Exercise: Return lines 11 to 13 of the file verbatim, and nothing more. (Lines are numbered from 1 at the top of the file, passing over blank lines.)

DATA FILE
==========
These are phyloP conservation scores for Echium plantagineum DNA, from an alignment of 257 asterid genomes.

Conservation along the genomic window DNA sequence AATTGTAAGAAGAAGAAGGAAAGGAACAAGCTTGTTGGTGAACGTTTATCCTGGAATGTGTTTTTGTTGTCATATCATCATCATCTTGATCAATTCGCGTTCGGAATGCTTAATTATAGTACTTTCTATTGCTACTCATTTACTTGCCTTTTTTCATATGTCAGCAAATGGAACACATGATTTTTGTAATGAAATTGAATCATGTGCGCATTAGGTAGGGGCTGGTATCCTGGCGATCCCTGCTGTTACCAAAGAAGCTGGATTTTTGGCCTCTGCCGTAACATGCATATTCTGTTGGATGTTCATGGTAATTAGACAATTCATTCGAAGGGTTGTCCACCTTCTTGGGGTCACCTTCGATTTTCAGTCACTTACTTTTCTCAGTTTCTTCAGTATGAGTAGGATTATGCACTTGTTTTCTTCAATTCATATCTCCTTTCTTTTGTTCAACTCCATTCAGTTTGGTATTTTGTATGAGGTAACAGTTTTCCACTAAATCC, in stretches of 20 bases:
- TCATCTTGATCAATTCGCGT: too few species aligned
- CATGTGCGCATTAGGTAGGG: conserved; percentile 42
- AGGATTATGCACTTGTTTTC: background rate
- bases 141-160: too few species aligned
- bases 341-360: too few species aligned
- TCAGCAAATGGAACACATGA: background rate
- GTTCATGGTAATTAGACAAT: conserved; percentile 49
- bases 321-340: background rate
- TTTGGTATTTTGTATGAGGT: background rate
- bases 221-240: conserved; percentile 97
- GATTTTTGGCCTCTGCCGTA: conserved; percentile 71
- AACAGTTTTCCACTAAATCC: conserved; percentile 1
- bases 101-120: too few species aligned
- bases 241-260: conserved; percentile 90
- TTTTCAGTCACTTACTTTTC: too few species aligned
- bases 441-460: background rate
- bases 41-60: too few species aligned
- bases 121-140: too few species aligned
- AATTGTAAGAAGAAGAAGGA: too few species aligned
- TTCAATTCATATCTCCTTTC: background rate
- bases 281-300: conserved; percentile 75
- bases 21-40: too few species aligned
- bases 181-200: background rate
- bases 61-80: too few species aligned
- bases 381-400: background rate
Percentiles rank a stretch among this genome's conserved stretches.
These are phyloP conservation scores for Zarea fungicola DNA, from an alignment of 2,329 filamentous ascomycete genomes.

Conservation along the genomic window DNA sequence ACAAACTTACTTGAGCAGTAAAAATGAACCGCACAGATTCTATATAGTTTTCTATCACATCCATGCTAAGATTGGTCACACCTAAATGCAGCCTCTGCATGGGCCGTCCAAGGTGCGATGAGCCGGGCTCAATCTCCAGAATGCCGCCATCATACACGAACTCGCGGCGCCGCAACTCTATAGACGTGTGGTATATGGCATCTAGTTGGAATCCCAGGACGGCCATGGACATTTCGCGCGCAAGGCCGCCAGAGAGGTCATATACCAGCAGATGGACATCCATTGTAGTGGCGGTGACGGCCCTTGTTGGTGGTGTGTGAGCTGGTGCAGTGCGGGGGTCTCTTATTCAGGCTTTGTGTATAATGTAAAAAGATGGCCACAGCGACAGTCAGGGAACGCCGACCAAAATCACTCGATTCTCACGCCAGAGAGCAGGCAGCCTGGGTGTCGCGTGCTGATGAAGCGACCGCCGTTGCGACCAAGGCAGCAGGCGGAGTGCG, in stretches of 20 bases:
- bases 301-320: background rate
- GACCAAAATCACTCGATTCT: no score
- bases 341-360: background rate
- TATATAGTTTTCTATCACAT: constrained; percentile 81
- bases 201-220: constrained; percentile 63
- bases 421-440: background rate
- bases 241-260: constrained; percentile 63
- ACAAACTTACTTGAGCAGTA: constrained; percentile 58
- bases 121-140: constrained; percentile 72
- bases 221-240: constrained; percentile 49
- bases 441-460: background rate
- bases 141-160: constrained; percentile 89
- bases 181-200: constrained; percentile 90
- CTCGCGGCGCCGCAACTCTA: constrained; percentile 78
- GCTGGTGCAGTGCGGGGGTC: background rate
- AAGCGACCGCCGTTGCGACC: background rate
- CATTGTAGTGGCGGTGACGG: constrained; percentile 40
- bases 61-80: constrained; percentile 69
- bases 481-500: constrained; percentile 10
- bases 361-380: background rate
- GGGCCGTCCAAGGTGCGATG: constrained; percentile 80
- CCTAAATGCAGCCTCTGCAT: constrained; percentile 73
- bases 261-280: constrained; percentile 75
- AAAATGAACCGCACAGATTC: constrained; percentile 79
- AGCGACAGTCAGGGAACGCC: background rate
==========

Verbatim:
- TTTGGTATTTTGTATGAGGT: background rate
- bases 221-240: conserved; percentile 97
- GATTTTTGGCCTCTGCCGTA: conserved; percentile 71